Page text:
Safety Last!

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At the risk of generalization, The Criterion Collection is probably best known for packaging two types of films: celebrated canonical works that deserve pristine treatment; and comparably worthwhile but overlooked or unavailable films in need of a resurrection. Two of this week’s DVD/Blu-ray releases from Criterion – Harold Lloyd’s iconic silent comedy Safety Last and Czech auteur František Vláčil’s largely unheard-of-in-the-US Marketa Lazarová – exemplify the very best of both these tendencies, giving cinephiles an opportunity to “discover” in various ways both an undisputed classic and a challenging, largely unknown masterpiece of form and tone.

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Welcome back to This Week In Discs! As always, if you see something you like, click on the image to buy it. Rectify Daniel Holden (Aden Young) is released from prison after serving 19 years on death row for the rape and murder of a teenage girl, but his return home opens up a world of troubled complications for everyone involved. The small, Southern community is divided on the issue of his innocence as the DNA evidence seems at odds with his own confession, and those doubts are just some of the issues he now faces. Character actor Ray McKinnon moves behind the camera here as the show’s creator, and the result is easily one of the year’s finest and most affecting shows. The story shares some thematic similarities to the brilliant Boy A, but it quickly finds its own rhythms and strengths thanks to a smart ensemble filled with heartbreaking performances and characters. It’s not needed, but the show also features some suspense and mystery surrounding Daniel’s possible guilt. It’s a short season at only six episodes, but happily Sundance Channel has ordered an additional ten for season two. [DVD extras: Featurettes]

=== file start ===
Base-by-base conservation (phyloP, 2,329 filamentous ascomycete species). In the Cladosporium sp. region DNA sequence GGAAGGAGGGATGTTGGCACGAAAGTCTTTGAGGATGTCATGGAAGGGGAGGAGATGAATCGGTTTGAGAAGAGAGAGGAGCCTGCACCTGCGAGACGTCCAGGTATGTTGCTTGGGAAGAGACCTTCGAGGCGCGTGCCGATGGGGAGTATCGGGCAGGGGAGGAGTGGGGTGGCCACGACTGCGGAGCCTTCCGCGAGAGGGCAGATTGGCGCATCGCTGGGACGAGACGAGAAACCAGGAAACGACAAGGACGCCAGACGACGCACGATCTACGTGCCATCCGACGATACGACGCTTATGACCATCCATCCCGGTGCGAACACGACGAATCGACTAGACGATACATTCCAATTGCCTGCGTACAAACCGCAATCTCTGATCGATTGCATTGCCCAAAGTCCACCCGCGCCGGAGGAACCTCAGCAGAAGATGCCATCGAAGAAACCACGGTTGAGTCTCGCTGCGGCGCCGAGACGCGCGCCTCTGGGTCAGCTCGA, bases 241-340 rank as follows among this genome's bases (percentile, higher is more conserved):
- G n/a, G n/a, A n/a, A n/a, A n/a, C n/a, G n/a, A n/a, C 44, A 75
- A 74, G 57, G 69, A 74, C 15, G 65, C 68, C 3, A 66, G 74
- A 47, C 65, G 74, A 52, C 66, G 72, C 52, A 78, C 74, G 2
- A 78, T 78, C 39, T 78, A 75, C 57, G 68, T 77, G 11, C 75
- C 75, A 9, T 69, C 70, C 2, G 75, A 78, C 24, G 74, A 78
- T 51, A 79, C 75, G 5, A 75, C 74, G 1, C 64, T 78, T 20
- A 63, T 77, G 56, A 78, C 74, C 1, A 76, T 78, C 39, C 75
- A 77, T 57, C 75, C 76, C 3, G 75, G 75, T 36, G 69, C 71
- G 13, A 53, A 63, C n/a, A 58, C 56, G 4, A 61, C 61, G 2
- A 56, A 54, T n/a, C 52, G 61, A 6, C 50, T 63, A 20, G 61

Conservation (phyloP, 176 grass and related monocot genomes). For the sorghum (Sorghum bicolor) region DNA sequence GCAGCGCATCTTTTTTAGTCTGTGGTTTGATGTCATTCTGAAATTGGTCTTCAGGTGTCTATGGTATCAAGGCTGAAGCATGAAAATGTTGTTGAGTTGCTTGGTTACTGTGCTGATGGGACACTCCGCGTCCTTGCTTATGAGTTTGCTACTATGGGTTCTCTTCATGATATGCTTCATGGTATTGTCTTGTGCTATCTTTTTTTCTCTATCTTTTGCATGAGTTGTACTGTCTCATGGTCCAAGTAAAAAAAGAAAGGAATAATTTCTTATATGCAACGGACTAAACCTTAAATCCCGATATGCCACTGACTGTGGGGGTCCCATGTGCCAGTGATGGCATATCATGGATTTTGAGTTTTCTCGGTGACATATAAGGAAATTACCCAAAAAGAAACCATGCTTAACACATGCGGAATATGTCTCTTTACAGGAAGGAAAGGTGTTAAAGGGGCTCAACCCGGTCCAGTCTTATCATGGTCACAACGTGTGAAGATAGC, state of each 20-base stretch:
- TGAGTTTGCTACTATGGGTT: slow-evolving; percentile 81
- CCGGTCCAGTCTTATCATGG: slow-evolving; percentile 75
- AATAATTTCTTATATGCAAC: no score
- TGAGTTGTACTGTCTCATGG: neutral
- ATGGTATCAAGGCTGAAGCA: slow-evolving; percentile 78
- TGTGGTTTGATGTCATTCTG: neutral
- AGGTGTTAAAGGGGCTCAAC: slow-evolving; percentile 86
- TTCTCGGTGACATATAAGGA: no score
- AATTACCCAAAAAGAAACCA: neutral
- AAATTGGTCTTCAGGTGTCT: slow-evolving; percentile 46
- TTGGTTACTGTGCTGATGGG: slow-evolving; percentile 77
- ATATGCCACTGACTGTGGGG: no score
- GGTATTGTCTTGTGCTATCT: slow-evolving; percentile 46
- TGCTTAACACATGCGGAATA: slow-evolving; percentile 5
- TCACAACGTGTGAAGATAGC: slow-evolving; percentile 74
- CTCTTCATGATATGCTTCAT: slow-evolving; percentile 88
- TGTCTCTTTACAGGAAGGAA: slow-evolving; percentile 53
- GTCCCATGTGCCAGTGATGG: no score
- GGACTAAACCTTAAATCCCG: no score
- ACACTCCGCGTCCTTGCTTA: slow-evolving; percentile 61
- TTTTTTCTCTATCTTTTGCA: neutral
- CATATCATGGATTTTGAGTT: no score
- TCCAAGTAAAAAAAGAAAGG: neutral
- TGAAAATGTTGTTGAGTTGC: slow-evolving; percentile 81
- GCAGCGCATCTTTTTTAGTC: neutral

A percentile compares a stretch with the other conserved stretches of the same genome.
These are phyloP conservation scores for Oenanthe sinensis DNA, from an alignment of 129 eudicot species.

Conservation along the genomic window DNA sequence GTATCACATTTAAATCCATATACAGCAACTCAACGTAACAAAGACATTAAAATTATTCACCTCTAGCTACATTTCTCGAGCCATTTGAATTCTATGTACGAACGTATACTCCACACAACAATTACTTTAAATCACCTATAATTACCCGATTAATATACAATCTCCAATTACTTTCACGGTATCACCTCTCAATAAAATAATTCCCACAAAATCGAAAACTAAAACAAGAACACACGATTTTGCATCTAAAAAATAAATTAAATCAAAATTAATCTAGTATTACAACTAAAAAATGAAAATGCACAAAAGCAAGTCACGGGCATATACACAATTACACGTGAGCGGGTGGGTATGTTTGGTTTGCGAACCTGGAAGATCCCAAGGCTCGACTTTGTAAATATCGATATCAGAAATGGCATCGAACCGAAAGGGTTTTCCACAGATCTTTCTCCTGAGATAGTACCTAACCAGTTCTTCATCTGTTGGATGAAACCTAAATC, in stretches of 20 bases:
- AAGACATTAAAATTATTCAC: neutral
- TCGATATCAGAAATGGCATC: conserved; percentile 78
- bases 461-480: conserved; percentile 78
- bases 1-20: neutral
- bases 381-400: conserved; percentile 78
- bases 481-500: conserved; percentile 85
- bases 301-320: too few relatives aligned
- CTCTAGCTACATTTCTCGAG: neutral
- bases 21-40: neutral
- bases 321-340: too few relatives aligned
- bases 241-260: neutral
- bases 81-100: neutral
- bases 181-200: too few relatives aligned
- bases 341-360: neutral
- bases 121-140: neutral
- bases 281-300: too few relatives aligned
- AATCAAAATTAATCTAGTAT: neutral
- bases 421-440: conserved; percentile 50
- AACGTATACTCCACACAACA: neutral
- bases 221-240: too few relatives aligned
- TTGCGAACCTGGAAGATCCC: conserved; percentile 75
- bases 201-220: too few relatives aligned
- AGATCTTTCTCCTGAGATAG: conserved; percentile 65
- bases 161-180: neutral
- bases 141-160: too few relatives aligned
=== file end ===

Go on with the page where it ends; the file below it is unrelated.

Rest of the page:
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Harold Lloyd in Safety Last

An icon of the silent film era, Harold Lloyd first appeared on the silver screen in the short film The Old Monk’s Tale. Its release in February 1913 means this is the 100th anniversary of the start of Lloyd’s movie career. A decade after that not-at-all-illustrious beginning, he would star in Safety Last!, which is almost definitely his most famous film — an unbelievably funny film where a simple store clerk organizes a contest to climb a tall building and ends up having to do it himself. Like Buster Keaton, Lloyd was a master of stunt work, making it look so effortless that audiences could be simultaneously stunned, awed and relieved. Laughter often followed gasps. He was also a director and producer with a unique perspective on the birth of a popular art form. The question is whether his viewpoint can still teach us a few things about the process of filmmaking. I think there is, so here’s a bit of free film school (for fans and filmmakers alike) from a man we’ve known for a hundred years.

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